By Michael Haggard, Managing Partner – The Haggard Law Firm
Former Special Agents for the FBI, former CIA, decorated Soldiers, medical doctors with illustrative careers. These are the individuals who make up the field of experts. Their resumes can be impressive and most often, they present well to a jury. Unfortunately for you, they are experienced, well composed, and generally speaking, very cunning. Although it seems as though you are fighting a lost battle, it is accepting this realization that will help you the most in defeating the expert.
In terms of the negligent security expert, he/she will undoubtedly say it…“This crime was unforeseeable and unpreventable because the offender could not have been deterred.” You could have a thousand armed robberies and twenty murders, but someone will sit across from you in a chair or on the stand and tell you it was unforeseeable and unpreventable. As frustrating as that reality might seem, you should be grateful for having the knowledge of what the defense negligent security expert is going to say. How you will use the statement against them is where your attack becomes most effective.
The best way to select your cutlery is by identifying which area of expertise the defense listed the expert. The foreseeability expert will rely on certain evidence and the preventability expert will rely on different evidence. At this point, you have amassed information from building your liability case and conducting research on your expert. It is now time to select the appropriate materials to use against them.
The foreseeability expert traditionally relies upon the past criminal history of the property, the level of crime in and around the area, and the types of crimes occurring on the property. As general as those topics appear to be, it boils down to what threshold the expert requires in order to determine if the crime against your client was foreseeable. The threshold is something that will fluctuate depending on which side the expert testifies. If he is testifying for the plaintiff, he will testify that it does not matter if a targeted crime occurred because a robbery is a robbery or a murder is a murder. If the expert is testifying for the defense, then it makes all the difference whether the robbery was a drug deal gone bad or a targeted murder. Knowing the expert will switch back and forth, you must determine if you are going to “gut” the expert right off the bat, or give them a thousand tiny “cuts.”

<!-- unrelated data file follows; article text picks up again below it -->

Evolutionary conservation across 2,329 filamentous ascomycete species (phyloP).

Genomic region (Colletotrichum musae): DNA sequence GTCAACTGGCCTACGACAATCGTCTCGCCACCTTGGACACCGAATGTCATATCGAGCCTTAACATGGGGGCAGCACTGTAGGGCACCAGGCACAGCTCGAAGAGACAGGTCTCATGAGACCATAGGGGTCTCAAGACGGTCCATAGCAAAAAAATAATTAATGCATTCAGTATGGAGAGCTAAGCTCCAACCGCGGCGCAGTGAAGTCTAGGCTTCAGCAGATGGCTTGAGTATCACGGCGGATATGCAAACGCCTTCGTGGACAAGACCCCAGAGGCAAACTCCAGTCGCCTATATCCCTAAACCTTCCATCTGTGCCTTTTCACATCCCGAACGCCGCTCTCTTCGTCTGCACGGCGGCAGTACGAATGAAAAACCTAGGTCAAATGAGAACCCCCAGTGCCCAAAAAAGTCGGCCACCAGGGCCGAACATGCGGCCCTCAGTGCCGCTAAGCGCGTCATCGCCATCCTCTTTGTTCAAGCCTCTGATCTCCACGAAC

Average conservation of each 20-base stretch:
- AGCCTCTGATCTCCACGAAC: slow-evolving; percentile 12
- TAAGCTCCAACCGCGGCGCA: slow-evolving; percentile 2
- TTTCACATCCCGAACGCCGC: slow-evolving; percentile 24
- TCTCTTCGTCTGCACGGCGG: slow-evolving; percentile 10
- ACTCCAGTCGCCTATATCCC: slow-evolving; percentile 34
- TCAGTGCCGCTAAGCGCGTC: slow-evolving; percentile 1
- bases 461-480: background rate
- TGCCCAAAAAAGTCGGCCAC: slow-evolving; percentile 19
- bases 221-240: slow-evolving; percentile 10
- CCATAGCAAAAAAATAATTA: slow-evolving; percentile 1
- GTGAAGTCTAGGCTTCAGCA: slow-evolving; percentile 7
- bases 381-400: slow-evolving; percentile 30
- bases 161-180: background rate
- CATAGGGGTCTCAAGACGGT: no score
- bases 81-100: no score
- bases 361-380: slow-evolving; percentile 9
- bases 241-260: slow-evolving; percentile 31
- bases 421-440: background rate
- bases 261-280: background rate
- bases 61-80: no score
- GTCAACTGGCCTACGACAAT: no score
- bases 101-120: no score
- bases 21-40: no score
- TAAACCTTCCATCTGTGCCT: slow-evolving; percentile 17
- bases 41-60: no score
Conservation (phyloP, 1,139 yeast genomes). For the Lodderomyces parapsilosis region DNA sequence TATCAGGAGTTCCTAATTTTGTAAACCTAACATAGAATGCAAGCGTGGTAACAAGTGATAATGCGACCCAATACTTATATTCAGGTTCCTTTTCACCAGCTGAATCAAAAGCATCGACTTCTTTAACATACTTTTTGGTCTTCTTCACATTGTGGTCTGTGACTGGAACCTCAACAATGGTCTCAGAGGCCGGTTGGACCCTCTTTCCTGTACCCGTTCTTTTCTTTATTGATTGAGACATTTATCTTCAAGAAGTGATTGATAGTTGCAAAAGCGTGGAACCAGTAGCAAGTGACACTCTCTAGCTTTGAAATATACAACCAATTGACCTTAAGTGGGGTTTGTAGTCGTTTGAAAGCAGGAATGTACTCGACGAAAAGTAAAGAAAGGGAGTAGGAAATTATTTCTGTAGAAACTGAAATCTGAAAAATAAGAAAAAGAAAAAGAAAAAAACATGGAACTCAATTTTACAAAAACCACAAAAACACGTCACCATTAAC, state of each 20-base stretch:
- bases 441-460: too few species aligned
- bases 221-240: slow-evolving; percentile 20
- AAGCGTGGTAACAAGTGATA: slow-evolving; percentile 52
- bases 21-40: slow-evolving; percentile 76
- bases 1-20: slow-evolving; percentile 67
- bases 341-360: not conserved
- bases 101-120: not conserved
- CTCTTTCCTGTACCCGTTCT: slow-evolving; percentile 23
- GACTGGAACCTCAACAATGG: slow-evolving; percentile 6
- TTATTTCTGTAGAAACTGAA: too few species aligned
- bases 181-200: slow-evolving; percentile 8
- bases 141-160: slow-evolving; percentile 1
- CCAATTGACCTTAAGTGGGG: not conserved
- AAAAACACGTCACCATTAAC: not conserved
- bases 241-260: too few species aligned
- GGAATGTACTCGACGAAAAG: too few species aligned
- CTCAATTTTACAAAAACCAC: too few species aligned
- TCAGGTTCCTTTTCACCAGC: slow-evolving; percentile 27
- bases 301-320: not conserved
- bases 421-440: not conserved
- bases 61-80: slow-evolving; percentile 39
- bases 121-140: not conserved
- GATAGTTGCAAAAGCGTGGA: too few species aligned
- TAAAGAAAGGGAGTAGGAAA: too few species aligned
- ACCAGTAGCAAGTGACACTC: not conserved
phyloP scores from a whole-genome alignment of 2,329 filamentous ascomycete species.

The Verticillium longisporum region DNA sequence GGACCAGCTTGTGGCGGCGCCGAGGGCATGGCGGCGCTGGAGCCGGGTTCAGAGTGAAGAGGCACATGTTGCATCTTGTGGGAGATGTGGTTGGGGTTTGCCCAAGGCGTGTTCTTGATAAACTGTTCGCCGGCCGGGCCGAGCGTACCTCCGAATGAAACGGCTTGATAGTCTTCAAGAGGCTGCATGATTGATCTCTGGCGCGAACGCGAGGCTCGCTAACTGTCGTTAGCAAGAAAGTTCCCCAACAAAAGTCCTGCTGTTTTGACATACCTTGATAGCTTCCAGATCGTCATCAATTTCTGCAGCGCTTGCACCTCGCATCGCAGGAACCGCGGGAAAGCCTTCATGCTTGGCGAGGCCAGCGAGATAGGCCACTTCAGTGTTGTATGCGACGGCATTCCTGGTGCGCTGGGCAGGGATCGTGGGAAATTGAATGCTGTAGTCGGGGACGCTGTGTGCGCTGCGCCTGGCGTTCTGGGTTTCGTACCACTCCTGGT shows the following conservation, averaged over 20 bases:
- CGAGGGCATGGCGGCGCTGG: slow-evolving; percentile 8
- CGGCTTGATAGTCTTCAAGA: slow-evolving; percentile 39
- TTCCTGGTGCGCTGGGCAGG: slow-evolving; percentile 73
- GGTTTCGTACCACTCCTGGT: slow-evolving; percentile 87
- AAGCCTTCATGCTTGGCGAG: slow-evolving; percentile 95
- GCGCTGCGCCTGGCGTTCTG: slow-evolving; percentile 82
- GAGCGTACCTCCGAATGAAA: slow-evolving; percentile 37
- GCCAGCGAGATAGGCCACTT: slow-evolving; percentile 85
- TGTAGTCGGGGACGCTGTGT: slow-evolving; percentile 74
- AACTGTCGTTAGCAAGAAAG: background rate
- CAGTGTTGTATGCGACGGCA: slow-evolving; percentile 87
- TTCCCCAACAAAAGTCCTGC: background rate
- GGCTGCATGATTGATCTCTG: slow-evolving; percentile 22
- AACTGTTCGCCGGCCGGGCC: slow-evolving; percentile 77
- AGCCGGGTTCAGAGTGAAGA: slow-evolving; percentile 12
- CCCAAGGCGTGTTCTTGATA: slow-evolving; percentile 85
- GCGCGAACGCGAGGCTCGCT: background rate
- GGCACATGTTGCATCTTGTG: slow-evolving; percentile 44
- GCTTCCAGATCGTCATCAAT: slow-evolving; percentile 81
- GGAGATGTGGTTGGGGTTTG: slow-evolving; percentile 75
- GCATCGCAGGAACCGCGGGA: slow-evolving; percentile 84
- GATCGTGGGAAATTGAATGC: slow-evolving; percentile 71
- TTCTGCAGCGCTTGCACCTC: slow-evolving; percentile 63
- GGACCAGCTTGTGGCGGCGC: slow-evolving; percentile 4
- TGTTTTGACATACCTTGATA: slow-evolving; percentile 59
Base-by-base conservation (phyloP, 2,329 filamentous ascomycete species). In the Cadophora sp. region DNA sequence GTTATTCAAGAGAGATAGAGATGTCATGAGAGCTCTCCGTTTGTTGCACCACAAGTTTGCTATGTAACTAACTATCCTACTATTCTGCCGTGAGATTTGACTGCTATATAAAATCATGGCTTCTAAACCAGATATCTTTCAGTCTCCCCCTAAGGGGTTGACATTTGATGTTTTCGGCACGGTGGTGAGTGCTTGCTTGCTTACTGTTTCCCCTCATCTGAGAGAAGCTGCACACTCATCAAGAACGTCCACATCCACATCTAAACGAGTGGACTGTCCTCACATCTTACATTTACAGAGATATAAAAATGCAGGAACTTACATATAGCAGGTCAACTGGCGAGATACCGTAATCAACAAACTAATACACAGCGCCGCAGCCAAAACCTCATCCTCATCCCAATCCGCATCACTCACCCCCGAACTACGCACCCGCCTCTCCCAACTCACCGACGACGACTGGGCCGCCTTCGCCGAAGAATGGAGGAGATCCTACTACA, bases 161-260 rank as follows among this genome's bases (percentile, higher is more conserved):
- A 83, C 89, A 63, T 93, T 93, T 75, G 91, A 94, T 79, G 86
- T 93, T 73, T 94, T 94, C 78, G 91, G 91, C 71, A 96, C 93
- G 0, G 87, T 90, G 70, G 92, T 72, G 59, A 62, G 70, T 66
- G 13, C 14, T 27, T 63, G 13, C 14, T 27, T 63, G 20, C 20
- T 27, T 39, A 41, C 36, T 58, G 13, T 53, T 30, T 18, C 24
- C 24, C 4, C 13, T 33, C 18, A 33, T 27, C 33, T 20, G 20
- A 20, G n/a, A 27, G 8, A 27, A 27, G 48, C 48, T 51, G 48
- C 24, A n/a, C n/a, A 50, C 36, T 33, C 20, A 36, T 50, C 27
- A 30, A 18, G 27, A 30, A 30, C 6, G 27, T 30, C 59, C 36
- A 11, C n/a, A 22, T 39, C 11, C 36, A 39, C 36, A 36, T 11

For example, we deposed a defense security expert in a case involving a convenience store. It just so happens we had used this expert six months prior on a similar case involving a robbery at a gas station/convenience store. After the introductory questions, I used the “gut” method. I directly asked if he testified six months prior whether or not the defendant should have had an armed security guard. He faltered and stuttered, trying to give an explanation on his contradictory opinions. On our particular property we had at least seven robberies against the defendants customers, and at least four or five more they were made aware of by way of the customer retreating back to their establishment. The case the expert testified in for us six months ago had five previous robberies. We knew he had just made the same argument for us that he was now attempting to say was incorrect.
A little while later, I decided to employ the “cut” method by asking him about the relevance of the crime grids for the property. He replied that he relies on police reports for the actual property, so I “cut” him with his prior testimony where he relied on grime grids heavily because there were only a handful of police reports for crime on the property. The difference between the two techniques lies in how you administer the questioning. The former question was after he revealed his opinions in the case. The latter questioning was by way of leading him into a trap. The “cut” technique is accomplished by getting the expert to commit to a particular methodology or particular statement, allowing them to feel comfortable by giving their opinion(s), and then “cutting” them question by question during the deposition with all the contradictory testimony in your possession.